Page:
Hemophilia Among the Elderly and Its Link to Cancer

With improvements in medical facilities and equipment, patients with hemophilia have had longer life expectancy throughout the years. However, a new problem surfaces as these patients reach old age. Cancer is one disease that burdens patients with hemophilia as they get older. In combination with other conditions, hemophilia and cancer have become increasingly concerning. In this article, we will be exploring how hemophilia relates to cancer in terms of how they can affect one another. The article will also discuss the different challenges in treating and monitoring patients with hemophilia and cancer.

Hemophilia and its Types

Before we delve into its link to cancer, let us first understand what hemophilia is. Hemophilia is a health disorder that causes excessive bleeding due to the lack of coagulation factor proteins. These coagulation factors control bleeding by forming blood clots in the wound; hence, they are also called clotting factors. The type of hemophilia you have depends on which clotting factor you lack:

  • Hemophilia A: The most common type of hemophilia that arises due to lack of clotting factor VIII.
  • Hemophilia B: The type of hemophilia stemming from the lack of clotting factor IX.
  • Hemophilia C: A rare type of hemophilia that occurs because of a deficiency in clotting factor XI.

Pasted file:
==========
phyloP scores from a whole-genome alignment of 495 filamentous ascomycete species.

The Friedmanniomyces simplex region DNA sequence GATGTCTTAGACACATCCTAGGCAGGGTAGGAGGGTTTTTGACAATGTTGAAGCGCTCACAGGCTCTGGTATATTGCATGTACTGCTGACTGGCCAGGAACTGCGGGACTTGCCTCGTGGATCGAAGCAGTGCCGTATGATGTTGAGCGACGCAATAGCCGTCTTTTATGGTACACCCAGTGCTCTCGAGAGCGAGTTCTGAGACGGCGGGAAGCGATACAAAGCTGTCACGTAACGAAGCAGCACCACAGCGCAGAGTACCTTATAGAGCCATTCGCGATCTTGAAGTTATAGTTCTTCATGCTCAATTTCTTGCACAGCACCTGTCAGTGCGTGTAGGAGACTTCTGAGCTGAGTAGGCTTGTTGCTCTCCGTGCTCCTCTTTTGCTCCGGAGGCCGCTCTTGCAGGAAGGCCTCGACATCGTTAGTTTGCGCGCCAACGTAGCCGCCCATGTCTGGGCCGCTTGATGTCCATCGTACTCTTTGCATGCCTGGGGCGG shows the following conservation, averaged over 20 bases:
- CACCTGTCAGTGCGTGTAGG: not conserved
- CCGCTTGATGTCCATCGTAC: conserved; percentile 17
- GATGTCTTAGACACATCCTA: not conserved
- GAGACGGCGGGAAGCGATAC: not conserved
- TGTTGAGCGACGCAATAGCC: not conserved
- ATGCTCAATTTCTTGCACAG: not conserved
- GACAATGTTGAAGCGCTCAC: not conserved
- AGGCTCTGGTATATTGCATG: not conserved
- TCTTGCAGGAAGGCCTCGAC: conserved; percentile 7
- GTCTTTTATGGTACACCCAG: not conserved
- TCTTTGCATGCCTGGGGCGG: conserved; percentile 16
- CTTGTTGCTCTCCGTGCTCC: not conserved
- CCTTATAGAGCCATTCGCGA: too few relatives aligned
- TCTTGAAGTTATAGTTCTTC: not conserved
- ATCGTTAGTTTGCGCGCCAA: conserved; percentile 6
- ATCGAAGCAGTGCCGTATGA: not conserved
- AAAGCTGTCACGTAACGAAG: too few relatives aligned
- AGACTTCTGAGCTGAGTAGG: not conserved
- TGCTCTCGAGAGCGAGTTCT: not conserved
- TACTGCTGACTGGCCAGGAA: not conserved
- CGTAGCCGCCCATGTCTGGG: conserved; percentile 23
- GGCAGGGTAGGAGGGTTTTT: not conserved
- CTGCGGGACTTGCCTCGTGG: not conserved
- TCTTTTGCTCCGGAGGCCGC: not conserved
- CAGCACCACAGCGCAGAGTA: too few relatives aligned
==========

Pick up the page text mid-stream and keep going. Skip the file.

Doctors most commonly treat hemophilia as an inherited condition. However, cases of hemophilia as a rare autoimmune disorder exist. Here are some of the symptoms of hemophilia that you should watch out for:

  • Excessive bleeding from a wound
  •  Spontaneous nosebleeds
  • Joint pain and tightness
  • Bloody urine or stool
  • Unusual bleeding after dental work

Life expectancy for patients with hemophilia increased because of the introduction of clotting factor concentrates. Medical professionals inject these concentrates into the patient’s bloodstream to balance the deficient clotting factor. However, the main concern right now is the development of other health conditions such as cancer as these patients age.

The Relationship Between Hemophilia and Cancer

Before the invention of the clotting factor concentrates, life expectancy of patients with hemophilia was low. At birth, they have a life expectancy of around 20-30 years. Life-threatening bleeding episodes cause the patient’s death. This changed around the 1960s when research for the therapy of hemophilia began. This development in medicine alludes to several studies exploring changes in the causes of death of patients with hemophilia and their life expectancy.

Connections between hemophilia and cancer began growing a decade after the development of the clotting factor concentrates treatment. This relationship especially holds true when the patient has also contracted a virus such as the human immunodeficiency virus or HIV. In a study conducted from 1978 to 1999, researchers found out that out of 89 patients with lymphoma, 72 of them had HIV and hemophilia. This marks one of the first large-scale studies to link cancer and hemophilia.

Moreover, patients with hemophilia are more susceptible to contracting the hepatitis C virus (HCV). In a research by the American Thrombosis and Hemostasis Network, patients older than 30 years and deficient in clotting factor VIII are around 50% more vulnerable to HCV infections. These patients are also at further risk of developing hepatocellular carcinoma (HCC).